Hmmm, I’m not sure. Go on…
Ever since I was a child, I have suffered from recurrent depressive episodes. They present with extreme melancholy and lack of motivation, as school progressed they got worse to the point where I would not go to certain classes for a week, and routinely had difficulties both working and studying.
I would imagine so, yeah.
I realized this was abnormal around freshman year of college and have spent a good deal of time over the past 5 years trying to get treatment. This included personal research and consulting with multiple doctors, many of whom just prescribed me anti-depressants and several who basically told me I don’t have anything wrong with me.
Recently, I found a doctor who took my claim seriously and found an atypical neurological event. Several times a day my brain slows down for a few seconds. I began taking medication about a month ago to fix the problem and I haven’t felt this good in years. I have a very high level of motivation and feel that I have eliminated most of the problems I have had over the past few years.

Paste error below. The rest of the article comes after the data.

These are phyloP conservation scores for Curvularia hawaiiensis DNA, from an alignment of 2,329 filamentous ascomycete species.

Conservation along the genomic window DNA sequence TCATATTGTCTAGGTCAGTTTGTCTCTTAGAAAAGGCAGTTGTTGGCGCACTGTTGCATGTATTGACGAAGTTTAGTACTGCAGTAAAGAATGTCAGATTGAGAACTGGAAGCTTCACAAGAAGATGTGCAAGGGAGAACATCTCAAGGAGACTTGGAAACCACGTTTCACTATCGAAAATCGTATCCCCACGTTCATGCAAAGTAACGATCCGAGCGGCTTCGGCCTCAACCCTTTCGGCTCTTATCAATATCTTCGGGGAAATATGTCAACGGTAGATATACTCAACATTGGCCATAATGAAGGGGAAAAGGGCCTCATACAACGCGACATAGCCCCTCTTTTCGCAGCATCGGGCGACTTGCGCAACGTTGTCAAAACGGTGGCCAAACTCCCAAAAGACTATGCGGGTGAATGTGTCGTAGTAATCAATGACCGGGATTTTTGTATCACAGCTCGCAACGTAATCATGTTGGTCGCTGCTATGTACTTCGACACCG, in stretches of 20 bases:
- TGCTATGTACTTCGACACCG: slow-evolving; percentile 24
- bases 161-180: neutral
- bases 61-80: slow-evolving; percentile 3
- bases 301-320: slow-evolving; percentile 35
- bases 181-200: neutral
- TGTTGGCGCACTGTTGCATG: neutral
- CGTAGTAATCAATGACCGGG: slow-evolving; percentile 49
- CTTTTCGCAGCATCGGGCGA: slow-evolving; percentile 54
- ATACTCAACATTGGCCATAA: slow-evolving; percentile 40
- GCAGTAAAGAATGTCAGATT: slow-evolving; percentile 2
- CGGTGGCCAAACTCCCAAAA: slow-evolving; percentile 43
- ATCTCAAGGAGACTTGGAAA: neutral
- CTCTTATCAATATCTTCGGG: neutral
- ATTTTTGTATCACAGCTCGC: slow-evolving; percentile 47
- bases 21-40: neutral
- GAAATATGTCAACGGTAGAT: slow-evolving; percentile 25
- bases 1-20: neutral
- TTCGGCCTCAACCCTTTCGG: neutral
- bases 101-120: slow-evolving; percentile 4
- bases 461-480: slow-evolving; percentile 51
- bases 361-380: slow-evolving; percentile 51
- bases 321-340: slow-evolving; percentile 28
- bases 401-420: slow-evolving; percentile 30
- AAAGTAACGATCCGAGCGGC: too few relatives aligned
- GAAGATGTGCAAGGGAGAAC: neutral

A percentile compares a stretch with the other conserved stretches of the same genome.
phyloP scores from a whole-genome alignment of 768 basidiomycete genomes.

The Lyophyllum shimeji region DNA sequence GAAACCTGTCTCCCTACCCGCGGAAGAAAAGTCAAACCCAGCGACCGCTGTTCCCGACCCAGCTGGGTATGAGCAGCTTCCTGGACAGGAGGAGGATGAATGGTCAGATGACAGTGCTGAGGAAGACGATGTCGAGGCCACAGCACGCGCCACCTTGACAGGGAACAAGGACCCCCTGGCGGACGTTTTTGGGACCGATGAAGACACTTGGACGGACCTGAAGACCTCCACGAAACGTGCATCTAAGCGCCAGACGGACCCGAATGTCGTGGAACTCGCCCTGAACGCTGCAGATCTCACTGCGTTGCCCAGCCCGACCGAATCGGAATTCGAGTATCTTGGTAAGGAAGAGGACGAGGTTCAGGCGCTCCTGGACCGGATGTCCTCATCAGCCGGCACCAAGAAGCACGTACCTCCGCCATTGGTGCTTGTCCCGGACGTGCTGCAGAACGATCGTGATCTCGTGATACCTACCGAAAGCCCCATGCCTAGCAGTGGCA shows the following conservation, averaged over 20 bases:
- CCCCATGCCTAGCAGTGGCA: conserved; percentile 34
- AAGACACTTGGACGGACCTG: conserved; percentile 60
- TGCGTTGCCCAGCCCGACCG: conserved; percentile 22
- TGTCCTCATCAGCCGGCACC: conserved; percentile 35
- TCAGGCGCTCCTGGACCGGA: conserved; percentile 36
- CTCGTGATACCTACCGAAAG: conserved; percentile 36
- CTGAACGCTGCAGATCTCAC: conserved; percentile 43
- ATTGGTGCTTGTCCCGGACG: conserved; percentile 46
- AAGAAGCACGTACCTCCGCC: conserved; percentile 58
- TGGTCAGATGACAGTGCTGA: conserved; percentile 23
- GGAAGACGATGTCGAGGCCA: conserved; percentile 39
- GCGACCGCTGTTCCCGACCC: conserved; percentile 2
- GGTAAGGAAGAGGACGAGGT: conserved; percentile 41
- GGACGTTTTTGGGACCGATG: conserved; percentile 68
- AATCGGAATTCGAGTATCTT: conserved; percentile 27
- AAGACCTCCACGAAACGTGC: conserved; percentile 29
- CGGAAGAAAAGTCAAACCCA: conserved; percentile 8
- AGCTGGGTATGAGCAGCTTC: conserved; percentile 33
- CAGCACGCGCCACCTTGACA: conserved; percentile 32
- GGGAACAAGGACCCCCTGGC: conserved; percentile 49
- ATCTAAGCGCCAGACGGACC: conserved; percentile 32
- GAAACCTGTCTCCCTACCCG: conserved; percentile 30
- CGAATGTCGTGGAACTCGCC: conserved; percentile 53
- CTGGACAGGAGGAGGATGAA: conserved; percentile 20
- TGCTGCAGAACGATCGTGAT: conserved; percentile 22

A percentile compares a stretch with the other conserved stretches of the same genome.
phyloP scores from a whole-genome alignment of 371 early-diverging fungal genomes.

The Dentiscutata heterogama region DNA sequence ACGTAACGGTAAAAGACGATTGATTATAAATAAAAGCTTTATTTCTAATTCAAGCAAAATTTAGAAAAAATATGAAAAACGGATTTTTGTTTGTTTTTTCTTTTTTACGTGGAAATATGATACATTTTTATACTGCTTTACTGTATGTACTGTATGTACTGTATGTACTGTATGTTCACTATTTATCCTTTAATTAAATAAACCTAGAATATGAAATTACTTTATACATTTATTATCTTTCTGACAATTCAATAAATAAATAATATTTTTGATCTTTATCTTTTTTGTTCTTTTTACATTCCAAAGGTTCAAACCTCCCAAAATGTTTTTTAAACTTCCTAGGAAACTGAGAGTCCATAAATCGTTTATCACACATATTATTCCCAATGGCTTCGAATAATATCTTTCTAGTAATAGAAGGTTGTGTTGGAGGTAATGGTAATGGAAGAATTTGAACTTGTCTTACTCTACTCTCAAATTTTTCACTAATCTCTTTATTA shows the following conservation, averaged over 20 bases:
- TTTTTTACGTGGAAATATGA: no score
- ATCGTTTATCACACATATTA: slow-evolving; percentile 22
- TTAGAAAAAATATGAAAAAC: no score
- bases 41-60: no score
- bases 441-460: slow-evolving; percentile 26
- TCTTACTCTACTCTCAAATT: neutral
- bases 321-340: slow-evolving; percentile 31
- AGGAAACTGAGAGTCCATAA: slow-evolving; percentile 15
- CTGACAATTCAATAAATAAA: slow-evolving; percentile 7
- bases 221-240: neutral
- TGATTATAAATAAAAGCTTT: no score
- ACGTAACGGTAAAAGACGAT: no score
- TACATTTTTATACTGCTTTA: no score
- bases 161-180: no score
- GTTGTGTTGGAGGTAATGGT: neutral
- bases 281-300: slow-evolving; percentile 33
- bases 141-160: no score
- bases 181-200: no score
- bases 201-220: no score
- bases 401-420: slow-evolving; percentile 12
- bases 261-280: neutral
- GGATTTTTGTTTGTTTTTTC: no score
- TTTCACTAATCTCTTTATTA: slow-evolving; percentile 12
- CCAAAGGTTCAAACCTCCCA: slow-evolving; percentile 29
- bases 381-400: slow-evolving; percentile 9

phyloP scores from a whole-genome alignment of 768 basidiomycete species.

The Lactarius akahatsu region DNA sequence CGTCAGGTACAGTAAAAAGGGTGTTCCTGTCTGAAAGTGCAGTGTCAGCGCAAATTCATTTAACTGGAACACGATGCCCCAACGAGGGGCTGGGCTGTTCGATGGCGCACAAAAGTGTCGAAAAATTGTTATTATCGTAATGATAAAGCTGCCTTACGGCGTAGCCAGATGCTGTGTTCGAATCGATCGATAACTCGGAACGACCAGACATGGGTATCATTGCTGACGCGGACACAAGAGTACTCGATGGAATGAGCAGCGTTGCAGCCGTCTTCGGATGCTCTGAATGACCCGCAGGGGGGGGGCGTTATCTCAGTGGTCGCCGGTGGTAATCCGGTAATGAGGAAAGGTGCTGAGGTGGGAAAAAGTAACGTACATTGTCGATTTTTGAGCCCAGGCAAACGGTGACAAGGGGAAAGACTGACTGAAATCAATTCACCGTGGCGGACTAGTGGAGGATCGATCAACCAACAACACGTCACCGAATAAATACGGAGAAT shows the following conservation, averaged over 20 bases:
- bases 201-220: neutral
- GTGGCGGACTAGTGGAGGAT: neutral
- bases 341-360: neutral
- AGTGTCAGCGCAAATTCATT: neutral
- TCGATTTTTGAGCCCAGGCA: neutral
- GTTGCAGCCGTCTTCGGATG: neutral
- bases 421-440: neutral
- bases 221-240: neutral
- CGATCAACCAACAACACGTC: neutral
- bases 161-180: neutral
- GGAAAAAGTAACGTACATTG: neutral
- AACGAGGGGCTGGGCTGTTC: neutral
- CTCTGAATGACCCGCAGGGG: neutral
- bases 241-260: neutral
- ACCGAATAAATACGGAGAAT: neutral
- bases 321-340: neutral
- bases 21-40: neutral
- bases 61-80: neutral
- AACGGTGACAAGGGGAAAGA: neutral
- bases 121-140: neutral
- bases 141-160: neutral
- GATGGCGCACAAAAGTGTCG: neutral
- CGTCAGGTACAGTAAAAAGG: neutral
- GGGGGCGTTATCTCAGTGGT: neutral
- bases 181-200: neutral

Wow, that’s excellent, and congrats on the persistence. I’ve had several people close to me who have experienced the same thing — not your specific disorder, but having doctor after doctor insist that “nothing’s wrong” when in fact the doctor just isn’t good enough or willing enough to tackle the problem.
Including this information on my personal statement helps to explain several bad quarters, implies that I may have done better on my GRE, and also shows my dedication to research and problem solving. However, the downsides are that my condition is poorly understood and people tend to stigmatize against neuropsychiatric disorders.